One of Kevan’s first comic book assignments was to illustrate a cowboy comic, ‘Trig’ Matson. The blonde gunslinger, described as a “range ‘tec” (range detective), originally appeared in Kayo Comic during 1946-47. Unusually for comics of this period, each strip in Kayo Comic was prefaced with an illustrated page of text, which introduced the plot, with the remainder of the story conveyed in comic strip format. While competently produced, neither a writer nor an artist is named on the original series of ‘Trig’ Matson, as is the case with the magazine’s other comic strips, Ace Gremlin and Nutkey and Professor Mikro.

Kayo Comic was one of several comic book titles issued by Calvert Publications, a company formed by accountant Denny White, which became a prolific publisher of Australian comics and popular fiction novels throughout the 1940s and 1950s.

‘Trig’ Matson was deemed popular enough to be rewarded with his own, self-titled comic book. Kevan Hardacre took over as illustrator of the lead feature, which was supported by Crimebusters, an eccentric trio of adventurers drawn by Michael Trueman, and a new series of Ace Gremlin, an unsigned science-fiction series, which has since been attributed to the illustrator, T. Brand. The 24-page ‘Trig’ Matson comic also managed to squeeze in short stories written by G.C. Bleeck, a prolific Australian ‘pulp fiction’ author.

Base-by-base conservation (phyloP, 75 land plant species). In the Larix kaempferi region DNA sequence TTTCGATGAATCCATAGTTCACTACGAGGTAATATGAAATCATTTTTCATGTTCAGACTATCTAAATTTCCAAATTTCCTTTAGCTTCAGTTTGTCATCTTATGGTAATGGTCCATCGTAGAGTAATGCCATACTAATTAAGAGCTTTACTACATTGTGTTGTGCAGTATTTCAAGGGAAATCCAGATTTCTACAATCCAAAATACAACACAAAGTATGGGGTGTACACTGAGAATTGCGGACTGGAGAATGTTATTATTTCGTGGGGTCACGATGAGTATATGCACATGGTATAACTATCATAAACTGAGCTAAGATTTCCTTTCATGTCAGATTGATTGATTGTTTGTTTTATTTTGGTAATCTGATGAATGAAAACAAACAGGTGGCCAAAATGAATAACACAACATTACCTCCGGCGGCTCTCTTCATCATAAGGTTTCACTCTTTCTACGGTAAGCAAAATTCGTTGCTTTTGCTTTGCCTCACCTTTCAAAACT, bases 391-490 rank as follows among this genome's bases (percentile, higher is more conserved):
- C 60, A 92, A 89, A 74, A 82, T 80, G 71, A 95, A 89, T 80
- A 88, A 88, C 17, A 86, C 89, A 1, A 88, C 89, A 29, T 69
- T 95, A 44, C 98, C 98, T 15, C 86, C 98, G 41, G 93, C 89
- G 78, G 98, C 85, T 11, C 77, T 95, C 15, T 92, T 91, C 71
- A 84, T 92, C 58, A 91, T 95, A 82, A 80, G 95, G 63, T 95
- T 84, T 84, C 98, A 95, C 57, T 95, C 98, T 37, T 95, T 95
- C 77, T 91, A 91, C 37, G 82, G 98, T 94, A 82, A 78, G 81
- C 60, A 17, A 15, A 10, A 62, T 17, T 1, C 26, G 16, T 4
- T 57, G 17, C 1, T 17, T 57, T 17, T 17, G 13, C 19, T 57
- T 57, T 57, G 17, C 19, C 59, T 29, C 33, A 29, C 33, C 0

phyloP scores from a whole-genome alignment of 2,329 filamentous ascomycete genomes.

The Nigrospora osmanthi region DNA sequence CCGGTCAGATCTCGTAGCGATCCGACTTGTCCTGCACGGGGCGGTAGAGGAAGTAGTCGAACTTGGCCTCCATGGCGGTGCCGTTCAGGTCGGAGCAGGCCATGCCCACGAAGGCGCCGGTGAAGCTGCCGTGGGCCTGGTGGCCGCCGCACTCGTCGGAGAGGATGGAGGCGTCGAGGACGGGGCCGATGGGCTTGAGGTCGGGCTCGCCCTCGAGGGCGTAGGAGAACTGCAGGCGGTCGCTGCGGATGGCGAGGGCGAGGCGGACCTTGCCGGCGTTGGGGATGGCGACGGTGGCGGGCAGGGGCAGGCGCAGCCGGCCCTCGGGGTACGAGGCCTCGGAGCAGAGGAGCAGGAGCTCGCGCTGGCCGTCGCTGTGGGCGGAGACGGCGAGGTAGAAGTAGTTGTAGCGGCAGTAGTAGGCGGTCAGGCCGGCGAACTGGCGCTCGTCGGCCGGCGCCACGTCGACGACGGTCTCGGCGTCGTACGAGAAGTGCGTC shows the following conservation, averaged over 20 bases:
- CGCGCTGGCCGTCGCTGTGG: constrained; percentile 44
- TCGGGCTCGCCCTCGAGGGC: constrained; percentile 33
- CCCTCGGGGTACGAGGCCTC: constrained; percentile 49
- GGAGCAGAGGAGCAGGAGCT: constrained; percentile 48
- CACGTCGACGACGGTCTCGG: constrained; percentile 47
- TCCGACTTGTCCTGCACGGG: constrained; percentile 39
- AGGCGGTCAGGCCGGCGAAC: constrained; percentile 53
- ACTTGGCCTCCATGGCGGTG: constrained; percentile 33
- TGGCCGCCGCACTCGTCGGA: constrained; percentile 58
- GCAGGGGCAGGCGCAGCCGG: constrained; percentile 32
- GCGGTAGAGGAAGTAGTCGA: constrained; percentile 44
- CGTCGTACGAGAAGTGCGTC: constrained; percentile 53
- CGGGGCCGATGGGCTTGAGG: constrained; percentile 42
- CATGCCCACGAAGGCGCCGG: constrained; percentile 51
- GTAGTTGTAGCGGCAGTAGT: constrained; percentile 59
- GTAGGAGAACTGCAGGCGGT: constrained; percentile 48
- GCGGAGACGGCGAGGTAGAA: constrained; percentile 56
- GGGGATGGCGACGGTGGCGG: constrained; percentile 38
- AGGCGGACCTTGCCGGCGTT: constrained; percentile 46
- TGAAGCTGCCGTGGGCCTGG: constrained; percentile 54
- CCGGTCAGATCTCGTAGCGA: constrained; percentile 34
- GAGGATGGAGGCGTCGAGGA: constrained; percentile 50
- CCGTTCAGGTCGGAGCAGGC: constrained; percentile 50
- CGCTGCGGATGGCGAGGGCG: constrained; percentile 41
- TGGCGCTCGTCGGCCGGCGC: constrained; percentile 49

Although credited solely as the illustrator on ‘Trig’ Matson, Kevan says “I am sure that I also wrote some scripts when I did not care for the libretto.”

When asked how he got the job, Kevan says that “the commission could have come from Arthur Gorfain[ii] or Royce Bradford[iii] at Press Features Service, which operated out of Castlereagh Street, Sydney. I understood that Mr. Gorfain was the owner of the business and that Royce Bradford was the Senior Artist or Art Production Manager.”

Kevan’s next assignment, and the one he would be best remembered for, came about through a chance referral from a fellow artist.

“Someone, possibly John L. Curtis[iv], told me about Peter Gormley[v] and I contacted him. He seemed to be a man with experience in publishing – an ex-journalist, I presumed, urbane and well-dressed, although often, most reticent,” he recalls.

“He [Gormley] was then running a press service securing material for publishers such as Young’s Merchandising. I believe that he had ‘stable’ of creative artists and got new work ready for a client list of publishers.”

“[My next comic], Char Chapman, was born out of a meeting with Peter Gormley, who suggested that Ido something like The Phantom comic’, which he said, to my surprise, was the biggest selling comic then published. He proposed that I create a new character with similar appeal, and to write the scripts and draw the artwork.”

“The war was over and, with all that male testosterone running around unbridled, adventurers were re-invading distant places, seeking ongoing adventures and writing about them. One such book, White Stranger[vi], enthralled me, city-bound in Sydney. It was about the white man's rediscovery of ‘the jungles’ in Sarawak and the Celebes, in what is now called Indonesia, and of the wildlife there, some of it human.”